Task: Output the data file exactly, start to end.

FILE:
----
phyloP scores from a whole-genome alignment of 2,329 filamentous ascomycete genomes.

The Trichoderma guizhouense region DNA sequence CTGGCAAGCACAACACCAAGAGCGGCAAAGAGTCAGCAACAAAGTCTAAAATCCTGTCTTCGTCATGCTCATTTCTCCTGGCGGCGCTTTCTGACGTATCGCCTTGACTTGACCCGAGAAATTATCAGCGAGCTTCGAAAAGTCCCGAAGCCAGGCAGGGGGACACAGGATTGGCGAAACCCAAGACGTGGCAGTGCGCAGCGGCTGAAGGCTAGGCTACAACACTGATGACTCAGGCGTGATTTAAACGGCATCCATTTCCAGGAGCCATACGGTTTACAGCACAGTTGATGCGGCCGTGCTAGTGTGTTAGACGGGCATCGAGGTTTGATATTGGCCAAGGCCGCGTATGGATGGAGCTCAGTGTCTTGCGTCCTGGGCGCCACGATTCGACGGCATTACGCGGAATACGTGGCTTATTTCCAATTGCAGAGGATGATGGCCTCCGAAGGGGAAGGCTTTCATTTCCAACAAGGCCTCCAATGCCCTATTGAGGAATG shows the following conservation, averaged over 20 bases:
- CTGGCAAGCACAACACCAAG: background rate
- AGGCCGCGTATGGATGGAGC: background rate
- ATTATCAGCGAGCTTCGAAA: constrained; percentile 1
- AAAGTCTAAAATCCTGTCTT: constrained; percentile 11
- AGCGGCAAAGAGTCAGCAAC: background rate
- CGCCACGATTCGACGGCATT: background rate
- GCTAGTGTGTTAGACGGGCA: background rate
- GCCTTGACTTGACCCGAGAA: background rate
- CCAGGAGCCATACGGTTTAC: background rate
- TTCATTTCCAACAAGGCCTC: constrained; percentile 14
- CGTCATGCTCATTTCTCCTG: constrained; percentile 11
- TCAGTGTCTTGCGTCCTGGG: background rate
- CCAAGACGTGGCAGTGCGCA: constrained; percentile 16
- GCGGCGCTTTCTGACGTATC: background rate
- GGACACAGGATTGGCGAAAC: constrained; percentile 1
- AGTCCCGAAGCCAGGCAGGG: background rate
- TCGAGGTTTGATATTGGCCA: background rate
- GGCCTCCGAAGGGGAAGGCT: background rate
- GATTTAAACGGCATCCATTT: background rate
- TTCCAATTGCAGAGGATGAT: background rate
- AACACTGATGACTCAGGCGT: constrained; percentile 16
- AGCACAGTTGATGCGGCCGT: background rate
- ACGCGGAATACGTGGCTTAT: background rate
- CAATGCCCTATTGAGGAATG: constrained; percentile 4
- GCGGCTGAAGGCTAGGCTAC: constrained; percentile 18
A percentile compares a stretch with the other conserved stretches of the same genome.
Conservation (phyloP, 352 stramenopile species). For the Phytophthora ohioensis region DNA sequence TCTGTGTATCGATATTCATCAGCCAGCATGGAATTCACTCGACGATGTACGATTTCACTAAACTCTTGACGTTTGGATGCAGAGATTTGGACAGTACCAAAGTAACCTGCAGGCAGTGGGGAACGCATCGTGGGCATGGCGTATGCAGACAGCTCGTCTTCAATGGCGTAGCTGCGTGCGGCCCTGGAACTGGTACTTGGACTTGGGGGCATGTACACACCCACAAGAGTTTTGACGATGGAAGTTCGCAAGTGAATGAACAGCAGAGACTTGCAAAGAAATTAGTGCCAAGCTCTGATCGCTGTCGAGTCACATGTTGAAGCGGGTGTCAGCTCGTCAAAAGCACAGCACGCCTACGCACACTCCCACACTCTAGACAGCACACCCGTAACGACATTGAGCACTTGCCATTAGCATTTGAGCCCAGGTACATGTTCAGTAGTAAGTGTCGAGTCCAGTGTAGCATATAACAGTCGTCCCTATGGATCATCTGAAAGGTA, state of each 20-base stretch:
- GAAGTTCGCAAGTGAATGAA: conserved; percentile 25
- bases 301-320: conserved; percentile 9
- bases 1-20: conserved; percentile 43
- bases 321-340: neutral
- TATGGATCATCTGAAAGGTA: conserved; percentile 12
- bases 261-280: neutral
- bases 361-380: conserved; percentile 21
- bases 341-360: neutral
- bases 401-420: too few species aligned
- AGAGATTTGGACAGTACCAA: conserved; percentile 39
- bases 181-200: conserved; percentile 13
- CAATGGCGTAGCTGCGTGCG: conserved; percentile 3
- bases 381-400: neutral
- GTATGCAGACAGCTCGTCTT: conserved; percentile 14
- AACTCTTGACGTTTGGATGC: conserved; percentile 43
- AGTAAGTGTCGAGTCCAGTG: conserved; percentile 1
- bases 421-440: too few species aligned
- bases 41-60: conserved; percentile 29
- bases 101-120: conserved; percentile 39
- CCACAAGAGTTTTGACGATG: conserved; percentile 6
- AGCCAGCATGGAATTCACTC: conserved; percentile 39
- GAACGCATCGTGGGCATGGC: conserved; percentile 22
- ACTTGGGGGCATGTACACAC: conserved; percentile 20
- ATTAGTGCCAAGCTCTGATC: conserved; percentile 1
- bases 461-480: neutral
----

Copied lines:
phyloP scores from a whole-genome alignment of 2,329 filamentous ascomycete genomes.

The Trichoderma guizhouense region DNA sequence CTGGCAAGCACAACACCAAGAGCGGCAAAGAGTCAGCAACAAAGTCTAAAATCCTGTCTTCGTCATGCTCATTTCTCCTGGCGGCGCTTTCTGACGTATCGCCTTGACTTGACCCGAGAAATTATCAGCGAGCTTCGAAAAGTCCCGAAGCCAGGCAGGGGGACACAGGATTGGCGAAACCCAAGACGTGGCAGTGCGCAGCGGCTGAAGGCTAGGCTACAACACTGATGACTCAGGCGTGATTTAAACGGCATCCATTTCCAGGAGCCATACGGTTTACAGCACAGTTGATGCGGCCGTGCTAGTGTGTTAGACGGGCATCGAGGTTTGATATTGGCCAAGGCCGCGTATGGATGGAGCTCAGTGTCTTGCGTCCTGGGCGCCACGATTCGACGGCATTACGCGGAATACGTGGCTTATTTCCAATTGCAGAGGATGATGGCCTCCGAAGGGGAAGGCTTTCATTTCCAACAAGGCCTCCAATGCCCTATTGAGGAATG shows the following conservation, averaged over 20 bases:
- CTGGCAAGCACAACACCAAG: background rate
- AGGCCGCGTATGGATGGAGC: background rate
- ATTATCAGCGAGCTTCGAAA: constrained; percentile 1
- AAAGTCTAAAATCCTGTCTT: constrained; percentile 11
- AGCGGCAAAGAGTCAGCAAC: background rate
- CGCCACGATTCGACGGCATT: background rate
- GCTAGTGTGTTAGACGGGCA: background rate
- GCCTTGACTTGACCCGAGAA: background rate
- CCAGGAGCCATACGGTTTAC: background rate
- TTCATTTCCAACAAGGCCTC: constrained; percentile 14
- CGTCATGCTCATTTCTCCTG: constrained; percentile 11
- TCAGTGTCTTGCGTCCTGGG: background rate
- CCAAGACGTGGCAGTGCGCA: constrained; percentile 16
- GCGGCGCTTTCTGACGTATC: background rate
- GGACACAGGATTGGCGAAAC: constrained; percentile 1
- AGTCCCGAAGCCAGGCAGGG: background rate
- TCGAGGTTTGATATTGGCCA: background rate
- GGCCTCCGAAGGGGAAGGCT: background rate
- GATTTAAACGGCATCCATTT: background rate
- TTCCAATTGCAGAGGATGAT: background rate
- AACACTGATGACTCAGGCGT: constrained; percentile 16
- AGCACAGTTGATGCGGCCGT: background rate
- ACGCGGAATACGTGGCTTAT: background rate
- CAATGCCCTATTGAGGAATG: constrained; percentile 4
- GCGGCTGAAGGCTAGGCTAC: constrained; percentile 18
A percentile compares a stretch with the other conserved stretches of the same genome.
Conservation (phyloP, 352 stramenopile species). For the Phytophthora ohioensis region DNA sequence TCTGTGTATCGATATTCATCAGCCAGCATGGAATTCACTCGACGATGTACGATTTCACTAAACTCTTGACGTTTGGATGCAGAGATTTGGACAGTACCAAAGTAACCTGCAGGCAGTGGGGAACGCATCGTGGGCATGGCGTATGCAGACAGCTCGTCTTCAATGGCGTAGCTGCGTGCGGCCCTGGAACTGGTACTTGGACTTGGGGGCATGTACACACCCACAAGAGTTTTGACGATGGAAGTTCGCAAGTGAATGAACAGCAGAGACTTGCAAAGAAATTAGTGCCAAGCTCTGATCGCTGTCGAGTCACATGTTGAAGCGGGTGTCAGCTCGTCAAAAGCACAGCACGCCTACGCACACTCCCACACTCTAGACAGCACACCCGTAACGACATTGAGCACTTGCCATTAGCATTTGAGCCCAGGTACATGTTCAGTAGTAAGTGTCGAGTCCAGTGTAGCATATAACAGTCGTCCCTATGGATCATCTGAAAGGTA, state of each 20-base stretch:
- GAAGTTCGCAAGTGAATGAA: conserved; percentile 25
- bases 301-320: conserved; percentile 9
- bases 1-20: conserved; percentile 43
- bases 321-340: neutral
- TATGGATCATCTGAAAGGTA: conserved; percentile 12
- bases 261-280: neutral
- bases 361-380: conserved; percentile 21
- bases 341-360: neutral
- bases 401-420: too few species aligned
- AGAGATTTGGACAGTACCAA: conserved; percentile 39
- bases 181-200: conserved; percentile 13
- CAATGGCGTAGCTGCGTGCG: conserved; percentile 3
- bases 381-400: neutral
- GTATGCAGACAGCTCGTCTT: conserved; percentile 14
- AACTCTTGACGTTTGGATGC: conserved; percentile 43
- AGTAAGTGTCGAGTCCAGTG: conserved; percentile 1
- bases 421-440: too few species aligned
- bases 41-60: conserved; percentile 29
- bases 101-120: conserved; percentile 39
- CCACAAGAGTTTTGACGATG: conserved; percentile 6
- AGCCAGCATGGAATTCACTC: conserved; percentile 39
- GAACGCATCGTGGGCATGGC: conserved; percentile 22
- ACTTGGGGGCATGTACACAC: conserved; percentile 20
- ATTAGTGCCAAGCTCTGATC: conserved; percentile 1
- bases 461-480: neutral